Dr. Megan Mickley is Director of ChristianaCare’s new, 24/7 Pediatric Care Center and Division Director of Pediatric Emergency Medicine. She has a passion for clinical care, medical education, innovation, program development, and global health, having worked in both Vietnam and Partners in Health Haiti. Dr. Mickley is focused on the development and provision of high-value care programs with team engagement and continuous innovation.
Areas of Expertise (4)
Pediatric Emergency Medicine
University of Colorado: MBA, Health/Health Care Administration/Management 2022
University of Pennsylvania: M.D., Doctor of Medicine 2007
Stanford University: B.A., Human Biology 2000
Media Appearances (3)
ChristianaCare Opens Pediatric Care Center With 24/7 Services in a Kid-Friendly Setting
ChristianaCare News online
“We offer 24/7 pediatric emergency care 365 days a year,” said Megan Mickley, M.D., MBA, FAAP, FACEP, medical director, who is board certified in Pediatrics and Pediatric Emergency Medicine and fellowship-trained in Pediatric Emergency Medicine and Emergency Ultrasound.
Christiana Care prepares to open Pediatric Care Center
"We anticipate that the center will not only improve pediatric care access for high-quality care for children, but also expand the breadth of services Christiana Care provides to the pediatric community," Christiana Pediatric Care Center Director Dr. Megan Mickley said.
New Pediatric Care Center to open at ChristianaCare's Newark campus
Delaware Public Media online
"We have pediatric emergency physicians, pediatric urgent care physicians, and pediatric hospital medicine physicians here 24/7," said Dr. Megan Mickley who is the medical director of the Pediatric Care Center.
Selected Papers and Publications (6)
Pediatric emergency medicine fellowship point-of-care ultrasound training in 2020AEM Education and Training
2021 The primary objective was to survey pediatric emergency medicine (PEM) leaders and fellows regarding point-of-care ultrasound (POCUS) training in PEM fellowship programs, including teaching methods, training requirements, and applications taught. Secondary objectives were to compare fellows' and program leaders' perceptions of fellow POCUS competency and training barriers.
Evaluating a longitudinal point-of-care-ultrasound (POCUS) curriculum for pediatric residentsBMC Medical Education
2021 POCUS is a growing field in medical education, and an imaging modality ideal for children given the lack of ionizing radiation, ease of use, and good tolerability. A 2019 literature review revealed that no US pediatric residency programs integrated obligatory POCUS curricula. Our objective was to provide a formalized POCUS curriculum over multiple years, and to retrospectively assess improvement in resident skills and comfort.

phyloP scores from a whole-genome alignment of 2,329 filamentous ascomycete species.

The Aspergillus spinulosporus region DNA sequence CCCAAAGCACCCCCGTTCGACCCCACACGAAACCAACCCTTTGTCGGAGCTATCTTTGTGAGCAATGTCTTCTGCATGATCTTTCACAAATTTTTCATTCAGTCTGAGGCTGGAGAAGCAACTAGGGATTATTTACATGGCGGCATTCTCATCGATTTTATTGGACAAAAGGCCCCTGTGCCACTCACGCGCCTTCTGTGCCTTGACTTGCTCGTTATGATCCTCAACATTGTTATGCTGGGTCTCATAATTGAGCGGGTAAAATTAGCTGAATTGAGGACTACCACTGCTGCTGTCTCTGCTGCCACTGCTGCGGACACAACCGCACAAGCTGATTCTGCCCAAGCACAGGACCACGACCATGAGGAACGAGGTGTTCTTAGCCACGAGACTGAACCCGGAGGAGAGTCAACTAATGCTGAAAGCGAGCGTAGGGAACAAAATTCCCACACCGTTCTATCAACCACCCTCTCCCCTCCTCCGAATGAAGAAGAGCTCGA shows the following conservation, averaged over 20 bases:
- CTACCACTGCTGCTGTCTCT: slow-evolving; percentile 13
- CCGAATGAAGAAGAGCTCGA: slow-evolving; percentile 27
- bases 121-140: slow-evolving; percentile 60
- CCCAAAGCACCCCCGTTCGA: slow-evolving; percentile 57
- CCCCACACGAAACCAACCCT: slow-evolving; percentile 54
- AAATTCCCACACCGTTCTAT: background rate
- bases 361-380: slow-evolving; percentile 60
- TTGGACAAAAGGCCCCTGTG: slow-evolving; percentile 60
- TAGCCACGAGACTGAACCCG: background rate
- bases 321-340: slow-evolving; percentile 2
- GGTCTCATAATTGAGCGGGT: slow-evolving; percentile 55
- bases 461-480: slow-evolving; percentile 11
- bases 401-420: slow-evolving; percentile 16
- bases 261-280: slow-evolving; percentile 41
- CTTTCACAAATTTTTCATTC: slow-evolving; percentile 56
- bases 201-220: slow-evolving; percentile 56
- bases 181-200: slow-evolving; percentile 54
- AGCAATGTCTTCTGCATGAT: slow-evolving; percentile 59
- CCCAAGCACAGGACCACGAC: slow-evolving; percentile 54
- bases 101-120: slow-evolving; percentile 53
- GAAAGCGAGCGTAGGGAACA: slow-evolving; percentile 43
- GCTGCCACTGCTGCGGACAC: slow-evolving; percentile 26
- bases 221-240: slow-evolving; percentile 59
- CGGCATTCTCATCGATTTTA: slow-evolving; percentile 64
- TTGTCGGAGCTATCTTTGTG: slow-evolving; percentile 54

Chapter 146: Oncologic Emergencies in Infants & ChildrenTintinalli’s Emergency Medicine, A Comprehensive Study Guide
Design of a Point-of-Care Ultrasound Curriculum for Pediatric Emergency Medicine Fellows: A Delphi Study.Academic Emergency Medicine Education and Training.
Gold D, Levine M, Hsu D…Mickley M, et al.
There has been a steady increase in the growth and utilization of point‐of‐care ultrasound (POCUS) in pediatric emergency medicine (PEM). POCUS has been established as an Accreditation Council for Graduate Medical Education (ACGME) core requirement for accreditation of PEM fellowship programs. Despite this requirement, training guidelines regarding POCUS knowledge and skills have yet to be developed. The purpose of this project was to develop a curriculum and a competency checklist for PEM fellow POCUS education.
Hematologic Emergencies in Infants & Children.Tintinalli’s Emergency Medicine, A Comprehensive Study Guide. 9th Edition.
Bailey JA, Mickley M
Children and adolescents develop different types of cancers than adults. The 5-year survival rate for all childhood (0 to 19 years of age) cancers in the United States has been steadily increasing and is currently 83% to 84%1; however, malignant neoplasms remain the second leading cause of death for U.S. children age 5 to 14 years.2 The most common childhood malignancies are discussed below.
Chapter 144: Hematologic Emergencies in Infants and ChildrenTintinalli’s Emergency Medicine, A Comprehensive Study Guide. 9th Edition. November
Jessica A. Bailey; Megan Mickley
Bleeding in a child can be a diagnostic dilemma, because the causes range from benign to serious. Children with mild bleeding disorders may not experience an episode of bleeding until faced with a hemostatic challenge, such as an interventional procedure or trauma. On the other hand, children without an underlying bleeding disorder commonly present with complaints of bruising and bleeding such as epistaxis or menorrhagia. Red flags for a potential bleeding disorder include bleeding or bruising out of proportion to the injury, prolonged and/or recurrent bleeding (particularly with unknown cause or after a small injury or procedure), spontaneous bruising or bleeding, uncommon sites of bleeding (joints, GI) or bruising (proximal extremities, trunk), and a family history of a bleeding disorder. Consider nonaccidental trauma in the child with unusual bruising patterns (see Chapter 150, “Child Abuse and Neglect”). Figure 144-1 provides a basic approach for the initial ED assessment of a child with bleeding. The most common bleeding disorders presenting in childhood are discussed below.
Selected Honors & Awards (2)
Pediatric North American Chiefs (PEMNAC) Executive Council (professional)
Top Doctor of Pediatric Emergency Medicine, Delaware Today (professional)